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Volume loss in the deep gray matter and thalamic subnuclei: a longitudinal study on disability progression in multiple sclerosis

  • Stefano MagonEmail author
  • Charidimos Tsagkas
  • Laura Gaetano
  • Raihaan Patel
  • Yvonne Naegelin
  • Michael Amann
  • Katrin Parmar
  • Athina Papadopoulou
  • Jens Wuerfel
  • Christoph Stippich
  • Ludwig Kappos
  • M. Mallar Chakravarty
  • Till Sprenger
Original Communication

Abstract

Background

Volume loss in the deep gray matter (DGM) has been reported in patients with multiple sclerosis (MS) already at early stages of the disease and is thought to progress throughout the disease course.

Objective

To investigate the impact and predictive value of volume loss in DGM and thalamic subnuclei on disability worsening in patients MS over a 6-year follow-up period.

Methods

Hundred and seventy-nine patients with RRMS (132 women; median Expanded Disability Status Scale, EDSS: 2.5) and 50 with SPMS (27 women; median EDSS: 4.5) were included in the study. Patients underwent annual EDSS assessments and annual MRI at 1.5 T. DGM/thalamic subnuclei volumes were identified on high-resolution T1-weighted. A hierarchical linear mixed model for each anatomical DGM area and each thalamic subnucleus was performed to investigate the associations with disability scores. Cox regression was used to estimate the predictive properties of volume loss in DGM and thalamic subnuclei on disease worsening.

Results

In the whole sample and in RRMS, volumes of the thalamus and the striatum were associated with the EDSS; however, only thalamic volume loss was associated with EDSS change at follow-up. Regarding thalamic subnuclei, volume loss in the anterior nucleus, the pulvinar and the ventral anterior nucleus was associated with EDSS change in the whole cohort. A trend was observed for the ventral lateral nucleus. Volume loss in the anterior and ventral anterior nuclei was associated with EDSS change over time in patients with RRMS. Moreover, MS phenotype and annual rates of volume loss in the thalamus and ventral lateral nucleus were predictive of disability worsening.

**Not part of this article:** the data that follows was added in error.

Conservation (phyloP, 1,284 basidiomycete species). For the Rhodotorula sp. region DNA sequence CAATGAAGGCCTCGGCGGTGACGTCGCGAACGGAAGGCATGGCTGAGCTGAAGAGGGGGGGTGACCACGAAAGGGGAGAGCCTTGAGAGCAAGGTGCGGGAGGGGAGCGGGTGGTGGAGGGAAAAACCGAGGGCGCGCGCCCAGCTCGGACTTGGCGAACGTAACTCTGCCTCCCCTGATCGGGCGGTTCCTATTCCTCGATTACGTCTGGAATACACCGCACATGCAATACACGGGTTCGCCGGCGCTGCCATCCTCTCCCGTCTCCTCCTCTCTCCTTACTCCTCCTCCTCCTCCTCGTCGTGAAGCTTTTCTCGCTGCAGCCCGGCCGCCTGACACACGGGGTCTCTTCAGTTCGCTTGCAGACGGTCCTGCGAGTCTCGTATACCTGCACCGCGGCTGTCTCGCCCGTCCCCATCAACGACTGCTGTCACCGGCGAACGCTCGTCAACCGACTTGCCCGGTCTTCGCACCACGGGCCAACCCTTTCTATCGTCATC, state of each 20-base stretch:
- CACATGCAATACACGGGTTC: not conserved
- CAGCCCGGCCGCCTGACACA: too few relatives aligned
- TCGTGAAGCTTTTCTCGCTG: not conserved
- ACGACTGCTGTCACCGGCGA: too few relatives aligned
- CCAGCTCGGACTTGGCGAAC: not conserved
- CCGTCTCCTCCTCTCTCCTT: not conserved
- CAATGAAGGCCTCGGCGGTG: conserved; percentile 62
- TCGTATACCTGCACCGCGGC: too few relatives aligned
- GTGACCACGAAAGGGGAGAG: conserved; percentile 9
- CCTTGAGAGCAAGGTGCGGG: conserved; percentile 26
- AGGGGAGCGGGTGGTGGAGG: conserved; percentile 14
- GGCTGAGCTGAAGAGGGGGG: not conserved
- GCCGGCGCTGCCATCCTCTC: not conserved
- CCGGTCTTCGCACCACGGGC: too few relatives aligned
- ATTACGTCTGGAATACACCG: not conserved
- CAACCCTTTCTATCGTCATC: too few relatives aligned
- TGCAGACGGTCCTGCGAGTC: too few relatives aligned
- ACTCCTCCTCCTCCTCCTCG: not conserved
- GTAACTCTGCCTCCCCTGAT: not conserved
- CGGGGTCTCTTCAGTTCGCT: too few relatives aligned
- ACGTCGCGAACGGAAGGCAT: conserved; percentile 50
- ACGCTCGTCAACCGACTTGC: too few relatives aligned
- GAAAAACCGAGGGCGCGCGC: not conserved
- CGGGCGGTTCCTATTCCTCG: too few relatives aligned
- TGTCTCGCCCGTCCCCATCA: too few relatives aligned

Conclusion

These results highlight the relevance of volume loss in the thalamus as a key metric for predicting disability worsening as assessed by EDSS (in RRMS). Moreover, the volume loss in specific nuclei such as the ventral lateral nucleus seems to play a role in disability worsening.

Keywords

Multiple sclerosis Volumetric MRI Thalamus Deep gray matter Thalamic subnuclei 

Notes

Compliance with ethical standards

Conflicts of interest